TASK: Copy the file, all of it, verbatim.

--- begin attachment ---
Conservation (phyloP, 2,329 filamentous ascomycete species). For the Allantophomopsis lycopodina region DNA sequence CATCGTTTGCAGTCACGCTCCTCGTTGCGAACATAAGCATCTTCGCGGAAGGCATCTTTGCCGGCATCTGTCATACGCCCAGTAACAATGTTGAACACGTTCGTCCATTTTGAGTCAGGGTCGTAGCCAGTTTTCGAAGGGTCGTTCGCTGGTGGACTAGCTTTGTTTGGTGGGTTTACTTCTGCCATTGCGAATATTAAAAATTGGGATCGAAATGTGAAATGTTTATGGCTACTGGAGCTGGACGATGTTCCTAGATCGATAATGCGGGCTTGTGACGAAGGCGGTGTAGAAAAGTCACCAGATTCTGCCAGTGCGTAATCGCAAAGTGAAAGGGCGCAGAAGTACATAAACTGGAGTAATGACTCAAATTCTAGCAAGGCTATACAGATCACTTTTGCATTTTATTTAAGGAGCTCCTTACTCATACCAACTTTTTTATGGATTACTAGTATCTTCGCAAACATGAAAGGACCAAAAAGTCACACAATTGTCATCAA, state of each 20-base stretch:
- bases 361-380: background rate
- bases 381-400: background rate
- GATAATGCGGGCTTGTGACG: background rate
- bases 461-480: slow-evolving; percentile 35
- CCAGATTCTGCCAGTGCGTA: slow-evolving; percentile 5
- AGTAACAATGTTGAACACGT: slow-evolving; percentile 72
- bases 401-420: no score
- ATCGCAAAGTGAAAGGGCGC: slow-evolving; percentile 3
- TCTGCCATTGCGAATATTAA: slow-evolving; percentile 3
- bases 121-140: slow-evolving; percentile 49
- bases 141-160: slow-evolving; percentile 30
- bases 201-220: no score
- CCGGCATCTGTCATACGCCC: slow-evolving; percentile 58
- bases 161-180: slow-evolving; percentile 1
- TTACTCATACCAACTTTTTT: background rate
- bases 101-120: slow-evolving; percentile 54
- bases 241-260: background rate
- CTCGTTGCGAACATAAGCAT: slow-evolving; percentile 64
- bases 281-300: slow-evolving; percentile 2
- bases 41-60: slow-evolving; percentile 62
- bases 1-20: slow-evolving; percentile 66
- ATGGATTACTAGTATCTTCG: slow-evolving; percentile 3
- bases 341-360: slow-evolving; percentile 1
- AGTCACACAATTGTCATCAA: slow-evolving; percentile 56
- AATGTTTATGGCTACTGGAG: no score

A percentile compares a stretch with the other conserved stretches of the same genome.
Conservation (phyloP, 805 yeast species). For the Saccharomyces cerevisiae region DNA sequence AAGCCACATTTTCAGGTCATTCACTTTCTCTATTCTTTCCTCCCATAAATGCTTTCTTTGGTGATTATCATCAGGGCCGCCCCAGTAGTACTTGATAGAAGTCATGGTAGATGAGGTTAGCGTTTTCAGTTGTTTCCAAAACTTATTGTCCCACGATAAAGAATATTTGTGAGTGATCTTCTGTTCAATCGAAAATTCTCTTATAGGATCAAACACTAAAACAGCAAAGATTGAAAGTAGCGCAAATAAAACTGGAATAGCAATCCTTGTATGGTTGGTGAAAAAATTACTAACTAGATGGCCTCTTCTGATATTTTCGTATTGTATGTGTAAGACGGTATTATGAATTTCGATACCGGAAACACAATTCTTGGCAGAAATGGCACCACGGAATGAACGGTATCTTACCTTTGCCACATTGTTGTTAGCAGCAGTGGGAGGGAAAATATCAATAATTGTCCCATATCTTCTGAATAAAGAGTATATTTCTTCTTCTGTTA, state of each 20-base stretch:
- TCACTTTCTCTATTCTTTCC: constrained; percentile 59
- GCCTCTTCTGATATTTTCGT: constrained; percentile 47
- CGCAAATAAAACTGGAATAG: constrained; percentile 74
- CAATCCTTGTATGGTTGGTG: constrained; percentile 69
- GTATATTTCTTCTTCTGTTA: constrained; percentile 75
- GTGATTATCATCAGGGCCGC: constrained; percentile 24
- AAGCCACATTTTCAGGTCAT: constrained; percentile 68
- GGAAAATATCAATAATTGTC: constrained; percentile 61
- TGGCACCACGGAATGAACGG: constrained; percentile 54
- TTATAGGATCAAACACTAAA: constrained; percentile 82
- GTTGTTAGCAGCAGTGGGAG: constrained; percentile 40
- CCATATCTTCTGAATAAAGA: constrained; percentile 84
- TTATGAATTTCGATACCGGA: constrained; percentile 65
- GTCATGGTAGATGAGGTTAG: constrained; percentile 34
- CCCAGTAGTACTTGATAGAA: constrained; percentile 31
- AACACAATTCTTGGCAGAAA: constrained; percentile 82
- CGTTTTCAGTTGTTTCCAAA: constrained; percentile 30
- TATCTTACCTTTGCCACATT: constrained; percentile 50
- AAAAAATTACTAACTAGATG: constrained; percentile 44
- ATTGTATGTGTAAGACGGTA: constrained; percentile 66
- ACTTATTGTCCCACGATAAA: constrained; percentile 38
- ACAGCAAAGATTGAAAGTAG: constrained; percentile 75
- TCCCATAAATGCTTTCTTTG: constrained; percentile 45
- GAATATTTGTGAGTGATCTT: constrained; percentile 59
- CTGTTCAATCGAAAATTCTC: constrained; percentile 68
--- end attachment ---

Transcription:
Conservation (phyloP, 2,329 filamentous ascomycete species). For the Allantophomopsis lycopodina region DNA sequence CATCGTTTGCAGTCACGCTCCTCGTTGCGAACATAAGCATCTTCGCGGAAGGCATCTTTGCCGGCATCTGTCATACGCCCAGTAACAATGTTGAACACGTTCGTCCATTTTGAGTCAGGGTCGTAGCCAGTTTTCGAAGGGTCGTTCGCTGGTGGACTAGCTTTGTTTGGTGGGTTTACTTCTGCCATTGCGAATATTAAAAATTGGGATCGAAATGTGAAATGTTTATGGCTACTGGAGCTGGACGATGTTCCTAGATCGATAATGCGGGCTTGTGACGAAGGCGGTGTAGAAAAGTCACCAGATTCTGCCAGTGCGTAATCGCAAAGTGAAAGGGCGCAGAAGTACATAAACTGGAGTAATGACTCAAATTCTAGCAAGGCTATACAGATCACTTTTGCATTTTATTTAAGGAGCTCCTTACTCATACCAACTTTTTTATGGATTACTAGTATCTTCGCAAACATGAAAGGACCAAAAAGTCACACAATTGTCATCAA, state of each 20-base stretch:
- bases 361-380: background rate
- bases 381-400: background rate
- GATAATGCGGGCTTGTGACG: background rate
- bases 461-480: slow-evolving; percentile 35
- CCAGATTCTGCCAGTGCGTA: slow-evolving; percentile 5
- AGTAACAATGTTGAACACGT: slow-evolving; percentile 72
- bases 401-420: no score
- ATCGCAAAGTGAAAGGGCGC: slow-evolving; percentile 3
- TCTGCCATTGCGAATATTAA: slow-evolving; percentile 3
- bases 121-140: slow-evolving; percentile 49
- bases 141-160: slow-evolving; percentile 30
- bases 201-220: no score
- CCGGCATCTGTCATACGCCC: slow-evolving; percentile 58
- bases 161-180: slow-evolving; percentile 1
- TTACTCATACCAACTTTTTT: background rate
- bases 101-120: slow-evolving; percentile 54
- bases 241-260: background rate
- CTCGTTGCGAACATAAGCAT: slow-evolving; percentile 64
- bases 281-300: slow-evolving; percentile 2
- bases 41-60: slow-evolving; percentile 62
- bases 1-20: slow-evolving; percentile 66
- ATGGATTACTAGTATCTTCG: slow-evolving; percentile 3
- bases 341-360: slow-evolving; percentile 1
- AGTCACACAATTGTCATCAA: slow-evolving; percentile 56
- AATGTTTATGGCTACTGGAG: no score

A percentile compares a stretch with the other conserved stretches of the same genome.
Conservation (phyloP, 805 yeast species). For the Saccharomyces cerevisiae region DNA sequence AAGCCACATTTTCAGGTCATTCACTTTCTCTATTCTTTCCTCCCATAAATGCTTTCTTTGGTGATTATCATCAGGGCCGCCCCAGTAGTACTTGATAGAAGTCATGGTAGATGAGGTTAGCGTTTTCAGTTGTTTCCAAAACTTATTGTCCCACGATAAAGAATATTTGTGAGTGATCTTCTGTTCAATCGAAAATTCTCTTATAGGATCAAACACTAAAACAGCAAAGATTGAAAGTAGCGCAAATAAAACTGGAATAGCAATCCTTGTATGGTTGGTGAAAAAATTACTAACTAGATGGCCTCTTCTGATATTTTCGTATTGTATGTGTAAGACGGTATTATGAATTTCGATACCGGAAACACAATTCTTGGCAGAAATGGCACCACGGAATGAACGGTATCTTACCTTTGCCACATTGTTGTTAGCAGCAGTGGGAGGGAAAATATCAATAATTGTCCCATATCTTCTGAATAAAGAGTATATTTCTTCTTCTGTTA, state of each 20-base stretch:
- TCACTTTCTCTATTCTTTCC: constrained; percentile 59
- GCCTCTTCTGATATTTTCGT: constrained; percentile 47
- CGCAAATAAAACTGGAATAG: constrained; percentile 74
- CAATCCTTGTATGGTTGGTG: constrained; percentile 69
- GTATATTTCTTCTTCTGTTA: constrained; percentile 75
- GTGATTATCATCAGGGCCGC: constrained; percentile 24
- AAGCCACATTTTCAGGTCAT: constrained; percentile 68
- GGAAAATATCAATAATTGTC: constrained; percentile 61
- TGGCACCACGGAATGAACGG: constrained; percentile 54
- TTATAGGATCAAACACTAAA: constrained; percentile 82
- GTTGTTAGCAGCAGTGGGAG: constrained; percentile 40
- CCATATCTTCTGAATAAAGA: constrained; percentile 84
- TTATGAATTTCGATACCGGA: constrained; percentile 65
- GTCATGGTAGATGAGGTTAG: constrained; percentile 34
- CCCAGTAGTACTTGATAGAA: constrained; percentile 31
- AACACAATTCTTGGCAGAAA: constrained; percentile 82
- CGTTTTCAGTTGTTTCCAAA: constrained; percentile 30
- TATCTTACCTTTGCCACATT: constrained; percentile 50
- AAAAAATTACTAACTAGATG: constrained; percentile 44
- ATTGTATGTGTAAGACGGTA: constrained; percentile 66
- ACTTATTGTCCCACGATAAA: constrained; percentile 38
- ACAGCAAAGATTGAAAGTAG: constrained; percentile 75
- TCCCATAAATGCTTTCTTTG: constrained; percentile 45
- GAATATTTGTGAGTGATCTT: constrained; percentile 59
- CTGTTCAATCGAAAATTCTC: constrained; percentile 68